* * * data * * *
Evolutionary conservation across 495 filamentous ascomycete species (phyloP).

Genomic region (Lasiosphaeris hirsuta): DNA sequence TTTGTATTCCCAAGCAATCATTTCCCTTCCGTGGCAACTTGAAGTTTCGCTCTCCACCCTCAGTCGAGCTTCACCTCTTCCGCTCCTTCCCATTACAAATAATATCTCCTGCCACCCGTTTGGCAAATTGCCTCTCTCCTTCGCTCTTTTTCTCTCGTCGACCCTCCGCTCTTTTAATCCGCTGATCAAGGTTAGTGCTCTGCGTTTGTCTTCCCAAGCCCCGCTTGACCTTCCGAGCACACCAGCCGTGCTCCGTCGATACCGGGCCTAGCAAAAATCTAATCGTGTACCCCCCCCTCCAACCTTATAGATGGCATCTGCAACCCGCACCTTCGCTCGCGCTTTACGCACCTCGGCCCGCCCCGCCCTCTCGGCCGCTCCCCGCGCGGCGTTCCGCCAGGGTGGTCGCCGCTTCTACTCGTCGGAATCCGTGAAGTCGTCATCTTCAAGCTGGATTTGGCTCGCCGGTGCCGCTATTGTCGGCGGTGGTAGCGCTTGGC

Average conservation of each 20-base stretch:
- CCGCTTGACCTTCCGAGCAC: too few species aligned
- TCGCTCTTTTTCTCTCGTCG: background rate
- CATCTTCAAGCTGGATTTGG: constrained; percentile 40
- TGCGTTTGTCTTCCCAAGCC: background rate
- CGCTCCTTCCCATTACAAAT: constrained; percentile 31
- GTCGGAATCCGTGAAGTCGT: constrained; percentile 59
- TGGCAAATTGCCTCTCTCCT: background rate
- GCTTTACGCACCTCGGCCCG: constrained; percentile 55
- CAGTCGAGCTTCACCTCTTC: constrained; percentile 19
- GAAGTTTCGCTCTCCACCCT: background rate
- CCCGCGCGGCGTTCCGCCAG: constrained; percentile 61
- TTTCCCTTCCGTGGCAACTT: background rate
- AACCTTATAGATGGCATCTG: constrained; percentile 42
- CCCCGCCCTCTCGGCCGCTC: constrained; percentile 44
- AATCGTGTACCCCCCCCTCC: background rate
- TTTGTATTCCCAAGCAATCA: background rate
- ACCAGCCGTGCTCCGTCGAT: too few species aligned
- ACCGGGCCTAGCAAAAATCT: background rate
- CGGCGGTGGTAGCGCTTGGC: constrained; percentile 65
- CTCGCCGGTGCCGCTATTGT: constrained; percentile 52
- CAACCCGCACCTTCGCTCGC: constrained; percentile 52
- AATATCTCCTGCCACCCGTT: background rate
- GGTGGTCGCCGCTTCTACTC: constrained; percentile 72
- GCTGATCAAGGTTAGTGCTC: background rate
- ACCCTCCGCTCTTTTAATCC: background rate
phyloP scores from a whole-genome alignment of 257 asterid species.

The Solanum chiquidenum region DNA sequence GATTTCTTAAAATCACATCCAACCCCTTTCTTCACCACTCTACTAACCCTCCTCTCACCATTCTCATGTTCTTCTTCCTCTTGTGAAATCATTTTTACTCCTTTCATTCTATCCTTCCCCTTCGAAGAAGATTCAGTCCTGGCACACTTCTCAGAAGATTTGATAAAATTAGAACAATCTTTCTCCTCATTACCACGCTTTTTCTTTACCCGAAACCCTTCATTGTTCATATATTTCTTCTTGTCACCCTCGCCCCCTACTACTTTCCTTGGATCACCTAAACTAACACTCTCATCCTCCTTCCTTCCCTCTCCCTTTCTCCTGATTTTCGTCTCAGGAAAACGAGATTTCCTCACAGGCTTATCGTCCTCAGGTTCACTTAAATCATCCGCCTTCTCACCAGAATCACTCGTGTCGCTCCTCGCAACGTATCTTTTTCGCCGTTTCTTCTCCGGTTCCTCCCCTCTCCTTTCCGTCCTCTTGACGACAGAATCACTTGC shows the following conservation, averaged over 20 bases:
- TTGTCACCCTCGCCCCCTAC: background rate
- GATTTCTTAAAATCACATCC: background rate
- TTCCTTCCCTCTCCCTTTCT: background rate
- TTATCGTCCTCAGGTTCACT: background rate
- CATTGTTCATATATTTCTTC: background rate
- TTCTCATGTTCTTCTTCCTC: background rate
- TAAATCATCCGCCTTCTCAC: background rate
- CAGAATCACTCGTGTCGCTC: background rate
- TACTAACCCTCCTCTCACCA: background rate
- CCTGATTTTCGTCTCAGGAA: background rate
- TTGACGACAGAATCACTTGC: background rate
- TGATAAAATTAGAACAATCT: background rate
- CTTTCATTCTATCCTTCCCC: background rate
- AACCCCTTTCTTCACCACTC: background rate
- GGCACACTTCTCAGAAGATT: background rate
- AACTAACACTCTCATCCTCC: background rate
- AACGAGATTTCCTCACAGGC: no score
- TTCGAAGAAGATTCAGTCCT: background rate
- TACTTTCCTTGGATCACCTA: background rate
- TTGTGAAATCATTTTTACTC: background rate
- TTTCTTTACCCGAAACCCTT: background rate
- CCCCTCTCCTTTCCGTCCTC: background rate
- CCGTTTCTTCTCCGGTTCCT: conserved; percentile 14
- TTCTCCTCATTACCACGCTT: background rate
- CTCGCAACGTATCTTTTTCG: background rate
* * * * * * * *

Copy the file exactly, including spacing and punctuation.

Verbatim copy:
Evolutionary conservation across 495 filamentous ascomycete species (phyloP).

Genomic region (Lasiosphaeris hirsuta): DNA sequence TTTGTATTCCCAAGCAATCATTTCCCTTCCGTGGCAACTTGAAGTTTCGCTCTCCACCCTCAGTCGAGCTTCACCTCTTCCGCTCCTTCCCATTACAAATAATATCTCCTGCCACCCGTTTGGCAAATTGCCTCTCTCCTTCGCTCTTTTTCTCTCGTCGACCCTCCGCTCTTTTAATCCGCTGATCAAGGTTAGTGCTCTGCGTTTGTCTTCCCAAGCCCCGCTTGACCTTCCGAGCACACCAGCCGTGCTCCGTCGATACCGGGCCTAGCAAAAATCTAATCGTGTACCCCCCCCTCCAACCTTATAGATGGCATCTGCAACCCGCACCTTCGCTCGCGCTTTACGCACCTCGGCCCGCCCCGCCCTCTCGGCCGCTCCCCGCGCGGCGTTCCGCCAGGGTGGTCGCCGCTTCTACTCGTCGGAATCCGTGAAGTCGTCATCTTCAAGCTGGATTTGGCTCGCCGGTGCCGCTATTGTCGGCGGTGGTAGCGCTTGGC

Average conservation of each 20-base stretch:
- CCGCTTGACCTTCCGAGCAC: too few species aligned
- TCGCTCTTTTTCTCTCGTCG: background rate
- CATCTTCAAGCTGGATTTGG: constrained; percentile 40
- TGCGTTTGTCTTCCCAAGCC: background rate
- CGCTCCTTCCCATTACAAAT: constrained; percentile 31
- GTCGGAATCCGTGAAGTCGT: constrained; percentile 59
- TGGCAAATTGCCTCTCTCCT: background rate
- GCTTTACGCACCTCGGCCCG: constrained; percentile 55
- CAGTCGAGCTTCACCTCTTC: constrained; percentile 19
- GAAGTTTCGCTCTCCACCCT: background rate
- CCCGCGCGGCGTTCCGCCAG: constrained; percentile 61
- TTTCCCTTCCGTGGCAACTT: background rate
- AACCTTATAGATGGCATCTG: constrained; percentile 42
- CCCCGCCCTCTCGGCCGCTC: constrained; percentile 44
- AATCGTGTACCCCCCCCTCC: background rate
- TTTGTATTCCCAAGCAATCA: background rate
- ACCAGCCGTGCTCCGTCGAT: too few species aligned
- ACCGGGCCTAGCAAAAATCT: background rate
- CGGCGGTGGTAGCGCTTGGC: constrained; percentile 65
- CTCGCCGGTGCCGCTATTGT: constrained; percentile 52
- CAACCCGCACCTTCGCTCGC: constrained; percentile 52
- AATATCTCCTGCCACCCGTT: background rate
- GGTGGTCGCCGCTTCTACTC: constrained; percentile 72
- GCTGATCAAGGTTAGTGCTC: background rate
- ACCCTCCGCTCTTTTAATCC: background rate
phyloP scores from a whole-genome alignment of 257 asterid species.

The Solanum chiquidenum region DNA sequence GATTTCTTAAAATCACATCCAACCCCTTTCTTCACCACTCTACTAACCCTCCTCTCACCATTCTCATGTTCTTCTTCCTCTTGTGAAATCATTTTTACTCCTTTCATTCTATCCTTCCCCTTCGAAGAAGATTCAGTCCTGGCACACTTCTCAGAAGATTTGATAAAATTAGAACAATCTTTCTCCTCATTACCACGCTTTTTCTTTACCCGAAACCCTTCATTGTTCATATATTTCTTCTTGTCACCCTCGCCCCCTACTACTTTCCTTGGATCACCTAAACTAACACTCTCATCCTCCTTCCTTCCCTCTCCCTTTCTCCTGATTTTCGTCTCAGGAAAACGAGATTTCCTCACAGGCTTATCGTCCTCAGGTTCACTTAAATCATCCGCCTTCTCACCAGAATCACTCGTGTCGCTCCTCGCAACGTATCTTTTTCGCCGTTTCTTCTCCGGTTCCTCCCCTCTCCTTTCCGTCCTCTTGACGACAGAATCACTTGC shows the following conservation, averaged over 20 bases:
- TTGTCACCCTCGCCCCCTAC: background rate
- GATTTCTTAAAATCACATCC: background rate
- TTCCTTCCCTCTCCCTTTCT: background rate
- TTATCGTCCTCAGGTTCACT: background rate
- CATTGTTCATATATTTCTTC: background rate
- TTCTCATGTTCTTCTTCCTC: background rate
- TAAATCATCCGCCTTCTCAC: background rate
- CAGAATCACTCGTGTCGCTC: background rate
- TACTAACCCTCCTCTCACCA: background rate
- CCTGATTTTCGTCTCAGGAA: background rate
- TTGACGACAGAATCACTTGC: background rate
- TGATAAAATTAGAACAATCT: background rate
- CTTTCATTCTATCCTTCCCC: background rate
- AACCCCTTTCTTCACCACTC: background rate
- GGCACACTTCTCAGAAGATT: background rate
- AACTAACACTCTCATCCTCC: background rate
- AACGAGATTTCCTCACAGGC: no score
- TTCGAAGAAGATTCAGTCCT: background rate
- TACTTTCCTTGGATCACCTA: background rate
- TTGTGAAATCATTTTTACTC: background rate
- TTTCTTTACCCGAAACCCTT: background rate
- CCCCTCTCCTTTCCGTCCTC: background rate
- CCGTTTCTTCTCCGGTTCCT: conserved; percentile 14
- TTCTCCTCATTACCACGCTT: background rate
- CTCGCAACGTATCTTTTTCG: background rate